Archaeological Investigation and Cultural Heritage Predictive Assessment Wodonga to Wagga Wagga Gas Pipe for East Australian Pipe Line Limited.
Archaeologists conducted a surface survey from Wodonga to Wagga Wagga to provide a predicative model for possible historical archaeological sites that may be impacted upon by the construction of the natural gas pipeline.
Many major historical sites were located, identified from cadastral maps, briefly recorded and photographed. Several fine examples of wattle and daub building methods were identified. The gas pipe line was constructed without impact on the sites recorded.
Major sites included:
The Hermitage - Barnawartha, Victoria, is listed on the Register of the National Estate and Classified by the National Trust of Australia (Victoria). It was the home of David Reid who established the first flour mill in the area and played an important role in the development on the Beechworth goldfield. Construction of The Hermitage was commenced in 1853 and comprises a basement, principal floor and attic in a long gabled structure with a timber verandah across the main facade. It is located on a hill overlooking the surrounding plains towards the Murray River. Stone outbuildings on Barnawartha include stables and blacksmith’s shop.
David Reid, pastoral entrepreneur and later member of the Victorian Legislative Assembly, purchased the Barnawartha run from George Barber in 1853. On this property on the flank of Hermit's Hill Reid built a two storey stone homestead comprising a basement, principal floor and attic, in a long gabled structure with a timber verandah across the main facade. Reid named the property.
Figure 1 :The Hermitage.
The main residence has a brick and stone semi-detached building which includes the kitchen with laundry adjacent, a dining room and servant's quarters. The homestead was originally surrounded by a slightly smaller garden enclosed by a picket fence. The garden and orchard was enlarged and the fence replaced by the present stonewall after Reid sold the property to Joseph Taylor in 1865. The property has remained in the hands of Taylor descendents since that time.
The extant original and subsequent 19th century stone and brick, and slab shingle and weatherboard outbuildings, constructions and features comprise:
Groom's quarters, tack room and stables;
Dairy - (which has been modified for use during the 1940s - 50s)
Gate Keepers cottage and orchard/garden;
Circular stone base for the grain silo;
Stone, cement lined water tank at rear dining room in semi-detached building.
Water pump located behind the laundry of the semi-detached;
Brick cistern on the southern flank of Hermit's Hill;
Stone palisade walls on the property driveway leading in from the Murray valley Highway.
Kirndeen with its historical homestead and stable buildings is located to the west of Culcairn, NSW. The homestead site was selected in 1882.
Cambusdoon with shearing shed, quarters, and stables extant.
James Kelly arrived at Yerong Creek in the 1870s. From an 1894 report in the Wagga Advertiser:
“ Cambusdoon is a pretty place surrounded as it is with several beautiful kurrajongs, the owner having paid great attention to these trees. There is an avenue of pines, kurrajongs and pepper trees down to the gate and a very nice fruit and flower garden. The house itself has a verandah extending nearly the whole way around. Mr. Kelly is one of the oldest residents in the district. He owns about 8,000 acres of land and shears about the same number of sheep, footrot and fluke being quite unknown on the place.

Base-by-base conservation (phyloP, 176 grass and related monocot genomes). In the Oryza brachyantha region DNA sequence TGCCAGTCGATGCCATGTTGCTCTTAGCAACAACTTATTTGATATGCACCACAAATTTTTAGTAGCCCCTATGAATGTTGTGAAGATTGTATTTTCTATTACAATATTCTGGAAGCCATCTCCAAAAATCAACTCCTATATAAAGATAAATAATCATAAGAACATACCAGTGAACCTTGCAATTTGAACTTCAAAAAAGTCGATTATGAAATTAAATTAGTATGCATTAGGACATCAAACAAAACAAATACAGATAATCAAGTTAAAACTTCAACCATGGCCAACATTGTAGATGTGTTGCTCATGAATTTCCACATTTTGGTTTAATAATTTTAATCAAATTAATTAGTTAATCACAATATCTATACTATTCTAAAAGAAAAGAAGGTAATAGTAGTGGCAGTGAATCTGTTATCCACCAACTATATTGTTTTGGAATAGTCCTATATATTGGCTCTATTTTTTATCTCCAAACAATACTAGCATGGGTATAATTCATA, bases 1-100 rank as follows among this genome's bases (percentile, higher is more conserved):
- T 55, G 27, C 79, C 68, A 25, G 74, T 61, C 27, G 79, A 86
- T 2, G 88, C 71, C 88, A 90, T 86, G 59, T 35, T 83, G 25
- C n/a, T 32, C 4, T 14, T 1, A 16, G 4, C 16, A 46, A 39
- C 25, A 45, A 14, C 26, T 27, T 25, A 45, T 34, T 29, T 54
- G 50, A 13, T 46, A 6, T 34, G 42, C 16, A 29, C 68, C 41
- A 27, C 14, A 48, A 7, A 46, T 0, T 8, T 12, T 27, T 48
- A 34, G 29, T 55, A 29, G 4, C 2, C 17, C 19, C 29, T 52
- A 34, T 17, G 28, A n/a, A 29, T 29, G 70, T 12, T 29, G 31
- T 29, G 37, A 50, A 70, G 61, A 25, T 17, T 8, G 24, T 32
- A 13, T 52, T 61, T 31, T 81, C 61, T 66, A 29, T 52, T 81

There were 400 acres under wheat this season but owing to various causes the yield was only two bags. The crop is put in with one three furrow and three double furrow ploughs....Mr. Kelly uses the woolshed for storing his wheat and other produce. This can be done by having movable pens ...and can be transformed from a wheat shed into a woolshed in twenty minutes.”
In James Kelly’s diary mention is made of Chinese working on Cambusdoon. in grubbing, ringing and burning. There was a Chinese gardener who had the use of two acres near the creek and in return supplied the Kelly’s with vegetables. Dams were also sunk by the Chinese in the Yerong area. They were oblong with almost vertical sides. The ends sloped to enable the Chinese to carry out the soil in baskets and wheelbarrows.
Moorwatha was a small township located on the coach line from Howlong near Albury. The original township contained a hotel, church, school and several residences. Few remains other than church and cemetery which contains two graves. Exotic trees indicate location of town. A well which served the town and surrounding district was within the pipeline corridor. Well is constructed from locally made bricks and is contemporaneous with settlement of district, more than 120 years ago. The well is of significant local heritage interest.
A property settled by Joseph John Wile in 1860. The homestead was built in three stages - 1870, 1914, 1950, of locally made bricks. The remains of a brick kiln and cellar are extant. The original shearing shed was destroyed by fire in 1904 and replaced that same year.
Ruins of Anglican Church built in 1860 and the adjoining cemetery adjoin the property. The church was built by Richard Church who was buried in church yard. Cemetery and church ruin and the remains of the ‘old police station’ were adjacent to the proposed pipeline corridor.
Heritage Archaeology acknowledgs the valued assistance during this project of Dr Chris Carter (Archaeologist) Archaeology Australia. In association with Navin Officer Archaeological Resource Management.